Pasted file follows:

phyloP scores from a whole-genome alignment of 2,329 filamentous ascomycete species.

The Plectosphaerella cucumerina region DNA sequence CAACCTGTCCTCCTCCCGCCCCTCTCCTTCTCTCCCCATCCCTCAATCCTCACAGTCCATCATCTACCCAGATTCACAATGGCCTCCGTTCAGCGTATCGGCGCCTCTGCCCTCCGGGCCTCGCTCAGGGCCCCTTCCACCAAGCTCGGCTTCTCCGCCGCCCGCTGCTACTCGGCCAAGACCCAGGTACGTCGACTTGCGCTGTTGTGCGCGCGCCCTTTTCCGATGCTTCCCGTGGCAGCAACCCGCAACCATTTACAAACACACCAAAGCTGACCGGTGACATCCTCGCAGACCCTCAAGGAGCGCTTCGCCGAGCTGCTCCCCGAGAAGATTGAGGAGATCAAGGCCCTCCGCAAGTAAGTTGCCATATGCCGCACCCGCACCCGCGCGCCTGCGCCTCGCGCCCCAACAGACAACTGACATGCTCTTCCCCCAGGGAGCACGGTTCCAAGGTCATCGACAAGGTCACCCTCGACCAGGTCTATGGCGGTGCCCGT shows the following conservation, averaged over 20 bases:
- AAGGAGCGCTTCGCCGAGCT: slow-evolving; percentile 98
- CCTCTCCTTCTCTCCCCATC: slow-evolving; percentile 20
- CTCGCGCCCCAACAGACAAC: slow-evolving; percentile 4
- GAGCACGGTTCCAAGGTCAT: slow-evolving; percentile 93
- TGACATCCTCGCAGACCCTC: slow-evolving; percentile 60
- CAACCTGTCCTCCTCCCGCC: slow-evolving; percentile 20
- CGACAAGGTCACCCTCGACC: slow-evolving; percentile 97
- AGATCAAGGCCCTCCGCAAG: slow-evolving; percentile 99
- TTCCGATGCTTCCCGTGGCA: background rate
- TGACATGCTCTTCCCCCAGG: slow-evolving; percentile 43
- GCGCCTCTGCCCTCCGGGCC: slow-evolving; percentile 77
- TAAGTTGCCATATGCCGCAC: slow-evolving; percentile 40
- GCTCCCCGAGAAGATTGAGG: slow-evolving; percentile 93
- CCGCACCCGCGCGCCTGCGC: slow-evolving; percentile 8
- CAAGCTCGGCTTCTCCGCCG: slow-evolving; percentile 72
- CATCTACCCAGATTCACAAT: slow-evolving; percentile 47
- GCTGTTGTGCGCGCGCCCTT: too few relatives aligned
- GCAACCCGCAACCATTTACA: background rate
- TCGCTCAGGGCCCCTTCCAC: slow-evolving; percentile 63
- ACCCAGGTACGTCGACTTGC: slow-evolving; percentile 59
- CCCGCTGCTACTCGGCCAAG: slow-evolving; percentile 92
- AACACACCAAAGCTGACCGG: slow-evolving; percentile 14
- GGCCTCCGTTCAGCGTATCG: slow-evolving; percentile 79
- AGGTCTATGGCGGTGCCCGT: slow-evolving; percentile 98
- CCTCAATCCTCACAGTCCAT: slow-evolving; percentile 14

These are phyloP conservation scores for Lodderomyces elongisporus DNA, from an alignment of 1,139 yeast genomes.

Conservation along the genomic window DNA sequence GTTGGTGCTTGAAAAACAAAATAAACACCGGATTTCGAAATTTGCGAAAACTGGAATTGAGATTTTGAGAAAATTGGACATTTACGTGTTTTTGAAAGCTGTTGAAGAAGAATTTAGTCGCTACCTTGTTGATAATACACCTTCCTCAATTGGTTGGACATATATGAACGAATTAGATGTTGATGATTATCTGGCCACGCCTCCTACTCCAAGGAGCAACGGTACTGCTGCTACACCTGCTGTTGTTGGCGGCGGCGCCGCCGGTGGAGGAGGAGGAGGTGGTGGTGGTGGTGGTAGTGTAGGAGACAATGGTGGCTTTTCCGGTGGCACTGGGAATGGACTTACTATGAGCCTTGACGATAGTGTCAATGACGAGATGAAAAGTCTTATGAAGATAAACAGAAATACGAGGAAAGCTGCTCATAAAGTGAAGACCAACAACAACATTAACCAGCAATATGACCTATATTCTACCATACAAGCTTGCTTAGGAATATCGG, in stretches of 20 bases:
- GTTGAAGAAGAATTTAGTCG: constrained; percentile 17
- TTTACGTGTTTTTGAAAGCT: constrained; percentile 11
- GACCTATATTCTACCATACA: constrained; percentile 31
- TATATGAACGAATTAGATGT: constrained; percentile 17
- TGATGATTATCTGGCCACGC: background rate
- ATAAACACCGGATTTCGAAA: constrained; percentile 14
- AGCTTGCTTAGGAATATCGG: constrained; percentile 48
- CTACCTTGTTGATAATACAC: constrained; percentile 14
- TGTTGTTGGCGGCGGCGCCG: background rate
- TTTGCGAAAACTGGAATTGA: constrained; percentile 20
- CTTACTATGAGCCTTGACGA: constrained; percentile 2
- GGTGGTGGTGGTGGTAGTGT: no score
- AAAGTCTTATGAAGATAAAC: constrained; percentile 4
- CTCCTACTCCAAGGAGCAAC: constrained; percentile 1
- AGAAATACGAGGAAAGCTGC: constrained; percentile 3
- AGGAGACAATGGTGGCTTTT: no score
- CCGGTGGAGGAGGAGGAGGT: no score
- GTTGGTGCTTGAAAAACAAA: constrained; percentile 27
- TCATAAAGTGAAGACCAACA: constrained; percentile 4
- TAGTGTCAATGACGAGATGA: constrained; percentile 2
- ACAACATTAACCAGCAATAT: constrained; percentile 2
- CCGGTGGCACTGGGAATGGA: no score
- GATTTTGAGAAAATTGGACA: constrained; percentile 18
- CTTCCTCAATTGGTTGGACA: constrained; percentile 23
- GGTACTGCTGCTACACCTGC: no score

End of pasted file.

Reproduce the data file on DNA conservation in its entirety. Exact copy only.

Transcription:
phyloP scores from a whole-genome alignment of 2,329 filamentous ascomycete species.

The Plectosphaerella cucumerina region DNA sequence CAACCTGTCCTCCTCCCGCCCCTCTCCTTCTCTCCCCATCCCTCAATCCTCACAGTCCATCATCTACCCAGATTCACAATGGCCTCCGTTCAGCGTATCGGCGCCTCTGCCCTCCGGGCCTCGCTCAGGGCCCCTTCCACCAAGCTCGGCTTCTCCGCCGCCCGCTGCTACTCGGCCAAGACCCAGGTACGTCGACTTGCGCTGTTGTGCGCGCGCCCTTTTCCGATGCTTCCCGTGGCAGCAACCCGCAACCATTTACAAACACACCAAAGCTGACCGGTGACATCCTCGCAGACCCTCAAGGAGCGCTTCGCCGAGCTGCTCCCCGAGAAGATTGAGGAGATCAAGGCCCTCCGCAAGTAAGTTGCCATATGCCGCACCCGCACCCGCGCGCCTGCGCCTCGCGCCCCAACAGACAACTGACATGCTCTTCCCCCAGGGAGCACGGTTCCAAGGTCATCGACAAGGTCACCCTCGACCAGGTCTATGGCGGTGCCCGT shows the following conservation, averaged over 20 bases:
- AAGGAGCGCTTCGCCGAGCT: slow-evolving; percentile 98
- CCTCTCCTTCTCTCCCCATC: slow-evolving; percentile 20
- CTCGCGCCCCAACAGACAAC: slow-evolving; percentile 4
- GAGCACGGTTCCAAGGTCAT: slow-evolving; percentile 93
- TGACATCCTCGCAGACCCTC: slow-evolving; percentile 60
- CAACCTGTCCTCCTCCCGCC: slow-evolving; percentile 20
- CGACAAGGTCACCCTCGACC: slow-evolving; percentile 97
- AGATCAAGGCCCTCCGCAAG: slow-evolving; percentile 99
- TTCCGATGCTTCCCGTGGCA: background rate
- TGACATGCTCTTCCCCCAGG: slow-evolving; percentile 43
- GCGCCTCTGCCCTCCGGGCC: slow-evolving; percentile 77
- TAAGTTGCCATATGCCGCAC: slow-evolving; percentile 40
- GCTCCCCGAGAAGATTGAGG: slow-evolving; percentile 93
- CCGCACCCGCGCGCCTGCGC: slow-evolving; percentile 8
- CAAGCTCGGCTTCTCCGCCG: slow-evolving; percentile 72
- CATCTACCCAGATTCACAAT: slow-evolving; percentile 47
- GCTGTTGTGCGCGCGCCCTT: too few relatives aligned
- GCAACCCGCAACCATTTACA: background rate
- TCGCTCAGGGCCCCTTCCAC: slow-evolving; percentile 63
- ACCCAGGTACGTCGACTTGC: slow-evolving; percentile 59
- CCCGCTGCTACTCGGCCAAG: slow-evolving; percentile 92
- AACACACCAAAGCTGACCGG: slow-evolving; percentile 14
- GGCCTCCGTTCAGCGTATCG: slow-evolving; percentile 79
- AGGTCTATGGCGGTGCCCGT: slow-evolving; percentile 98
- CCTCAATCCTCACAGTCCAT: slow-evolving; percentile 14

These are phyloP conservation scores for Lodderomyces elongisporus DNA, from an alignment of 1,139 yeast genomes.

Conservation along the genomic window DNA sequence GTTGGTGCTTGAAAAACAAAATAAACACCGGATTTCGAAATTTGCGAAAACTGGAATTGAGATTTTGAGAAAATTGGACATTTACGTGTTTTTGAAAGCTGTTGAAGAAGAATTTAGTCGCTACCTTGTTGATAATACACCTTCCTCAATTGGTTGGACATATATGAACGAATTAGATGTTGATGATTATCTGGCCACGCCTCCTACTCCAAGGAGCAACGGTACTGCTGCTACACCTGCTGTTGTTGGCGGCGGCGCCGCCGGTGGAGGAGGAGGAGGTGGTGGTGGTGGTGGTAGTGTAGGAGACAATGGTGGCTTTTCCGGTGGCACTGGGAATGGACTTACTATGAGCCTTGACGATAGTGTCAATGACGAGATGAAAAGTCTTATGAAGATAAACAGAAATACGAGGAAAGCTGCTCATAAAGTGAAGACCAACAACAACATTAACCAGCAATATGACCTATATTCTACCATACAAGCTTGCTTAGGAATATCGG, in stretches of 20 bases:
- GTTGAAGAAGAATTTAGTCG: constrained; percentile 17
- TTTACGTGTTTTTGAAAGCT: constrained; percentile 11
- GACCTATATTCTACCATACA: constrained; percentile 31
- TATATGAACGAATTAGATGT: constrained; percentile 17
- TGATGATTATCTGGCCACGC: background rate
- ATAAACACCGGATTTCGAAA: constrained; percentile 14
- AGCTTGCTTAGGAATATCGG: constrained; percentile 48
- CTACCTTGTTGATAATACAC: constrained; percentile 14
- TGTTGTTGGCGGCGGCGCCG: background rate
- TTTGCGAAAACTGGAATTGA: constrained; percentile 20
- CTTACTATGAGCCTTGACGA: constrained; percentile 2
- GGTGGTGGTGGTGGTAGTGT: no score
- AAAGTCTTATGAAGATAAAC: constrained; percentile 4
- CTCCTACTCCAAGGAGCAAC: constrained; percentile 1
- AGAAATACGAGGAAAGCTGC: constrained; percentile 3
- AGGAGACAATGGTGGCTTTT: no score
- CCGGTGGAGGAGGAGGAGGT: no score
- GTTGGTGCTTGAAAAACAAA: constrained; percentile 27
- TCATAAAGTGAAGACCAACA: constrained; percentile 4
- TAGTGTCAATGACGAGATGA: constrained; percentile 2
- ACAACATTAACCAGCAATAT: constrained; percentile 2
- CCGGTGGCACTGGGAATGGA: no score
- GATTTTGAGAAAATTGGACA: constrained; percentile 18
- CTTCCTCAATTGGTTGGACA: constrained; percentile 23
- GGTACTGCTGCTACACCTGC: no score